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Hoffmann, R. A wiki for the life sciences where authorship matters. Nature Genetics (2008)

Role of pseudorabies virus Us9, a type II membrane protein, in infection of tissue culture cells and the rat nervous system.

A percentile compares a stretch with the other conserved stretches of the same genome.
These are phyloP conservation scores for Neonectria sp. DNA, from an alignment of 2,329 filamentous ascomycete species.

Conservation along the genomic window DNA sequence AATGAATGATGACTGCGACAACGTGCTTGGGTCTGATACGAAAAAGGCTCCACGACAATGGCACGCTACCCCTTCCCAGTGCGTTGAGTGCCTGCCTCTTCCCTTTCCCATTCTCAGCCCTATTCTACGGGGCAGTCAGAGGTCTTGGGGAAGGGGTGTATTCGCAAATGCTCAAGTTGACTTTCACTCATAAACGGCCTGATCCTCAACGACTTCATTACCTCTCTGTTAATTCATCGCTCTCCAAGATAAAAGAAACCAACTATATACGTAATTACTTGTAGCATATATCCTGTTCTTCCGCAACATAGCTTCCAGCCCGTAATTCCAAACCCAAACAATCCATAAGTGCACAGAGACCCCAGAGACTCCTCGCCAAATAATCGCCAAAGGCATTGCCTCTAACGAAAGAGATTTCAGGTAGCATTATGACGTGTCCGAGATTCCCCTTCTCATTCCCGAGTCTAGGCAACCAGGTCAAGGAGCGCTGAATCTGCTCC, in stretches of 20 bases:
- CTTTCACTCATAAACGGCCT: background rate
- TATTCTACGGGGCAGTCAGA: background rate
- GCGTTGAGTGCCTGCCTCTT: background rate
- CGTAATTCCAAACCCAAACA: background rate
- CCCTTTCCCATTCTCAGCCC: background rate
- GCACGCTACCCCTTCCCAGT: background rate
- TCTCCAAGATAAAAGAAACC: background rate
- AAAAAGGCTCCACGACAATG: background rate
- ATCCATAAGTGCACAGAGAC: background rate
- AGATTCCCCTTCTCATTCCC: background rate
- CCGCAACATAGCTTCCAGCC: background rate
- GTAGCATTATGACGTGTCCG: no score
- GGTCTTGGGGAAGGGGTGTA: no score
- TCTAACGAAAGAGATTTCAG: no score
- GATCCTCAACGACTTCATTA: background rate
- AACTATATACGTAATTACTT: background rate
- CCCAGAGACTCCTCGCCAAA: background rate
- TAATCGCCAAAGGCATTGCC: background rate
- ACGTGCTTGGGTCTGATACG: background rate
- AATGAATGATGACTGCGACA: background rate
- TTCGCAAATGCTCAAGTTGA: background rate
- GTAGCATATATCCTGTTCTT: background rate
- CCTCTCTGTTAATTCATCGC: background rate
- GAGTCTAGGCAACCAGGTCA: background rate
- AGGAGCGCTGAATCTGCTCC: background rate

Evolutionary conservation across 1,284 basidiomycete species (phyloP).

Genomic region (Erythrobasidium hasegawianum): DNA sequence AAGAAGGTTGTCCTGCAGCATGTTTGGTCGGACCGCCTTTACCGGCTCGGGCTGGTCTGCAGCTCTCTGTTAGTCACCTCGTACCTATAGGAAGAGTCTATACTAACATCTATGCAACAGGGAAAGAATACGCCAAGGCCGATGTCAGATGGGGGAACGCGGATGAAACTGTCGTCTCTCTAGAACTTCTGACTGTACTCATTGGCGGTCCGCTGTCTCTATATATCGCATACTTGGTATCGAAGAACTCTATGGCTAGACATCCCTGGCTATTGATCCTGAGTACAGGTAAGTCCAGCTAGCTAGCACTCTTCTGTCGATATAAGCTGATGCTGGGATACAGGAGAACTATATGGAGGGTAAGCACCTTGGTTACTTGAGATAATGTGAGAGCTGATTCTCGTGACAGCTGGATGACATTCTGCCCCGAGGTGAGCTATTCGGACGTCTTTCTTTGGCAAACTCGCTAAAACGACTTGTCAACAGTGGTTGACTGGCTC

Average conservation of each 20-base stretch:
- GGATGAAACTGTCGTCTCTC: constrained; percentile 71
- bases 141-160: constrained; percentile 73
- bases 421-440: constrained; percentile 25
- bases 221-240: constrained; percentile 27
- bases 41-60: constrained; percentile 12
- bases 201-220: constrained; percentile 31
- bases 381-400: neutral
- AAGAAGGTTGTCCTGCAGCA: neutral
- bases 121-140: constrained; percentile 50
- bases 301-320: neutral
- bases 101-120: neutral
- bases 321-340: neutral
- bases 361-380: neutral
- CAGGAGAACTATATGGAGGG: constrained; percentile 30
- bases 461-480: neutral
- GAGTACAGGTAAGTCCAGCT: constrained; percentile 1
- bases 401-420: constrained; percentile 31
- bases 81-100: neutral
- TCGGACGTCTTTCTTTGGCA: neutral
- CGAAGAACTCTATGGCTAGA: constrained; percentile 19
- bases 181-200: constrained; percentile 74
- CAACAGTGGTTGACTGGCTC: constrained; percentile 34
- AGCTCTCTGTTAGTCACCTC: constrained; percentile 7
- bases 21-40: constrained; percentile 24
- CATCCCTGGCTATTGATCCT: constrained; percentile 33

The protein product of the pseudorabies virus (PRV) Us9 gene is a phosphorylated, type II membrane protein that is inserted into virion envelopes and accumulates in the trans-Golgi network. It is among a linked group of three envelope protein genes in the unique short region of the PRV genome which are absent from the attenuated Bartha strain. We found that two different Us9 null mutants exhibited no obvious phenotype after infection of PK15 cells in culture. Unlike those of gE and gI null mutants, the plaque size of Us9 null mutants on Madin-Darby bovine kidney cells was indistinguishable from that of wild-type virus. However, both of the Us9 null mutants exhibited a defect in anterograde spread in the visual and cortical circuitry of the rat. The visual system defect was characterized by restricted infection of a functionally distinct subset of visual projections involved in the temporal organization of behavior, whereas decreased anterograde spread of virus to the cortical projection targets was characteristic of animals receiving direct injections of virus into the cortex. Spread of virus through retrograde pathways in the brain was not compromised by a Us9 deletion. The virulence of the Us9 null mutants, as measured by time to death and appearance of symptoms of infection, also was reduced after their injection into the eye, but not after cortical injection. Through sequence analysis, construction of revertants, measurement of gE and gI protein synthesis in the Us9 null mutants, and mixed-infection studies of rats, we conclude that the restricted-spread phenotype after infection of the rat nervous system reflects the loss of Us9 and is not an indirect effect of the Us9 mutations on expression of glycoproteins gE and gI. Therefore, at least three viral envelope proteins, Us9, gE, and gI, function together to promote efficient anterograde transneuronal infection by PRV in the rat central nervous system.[1]


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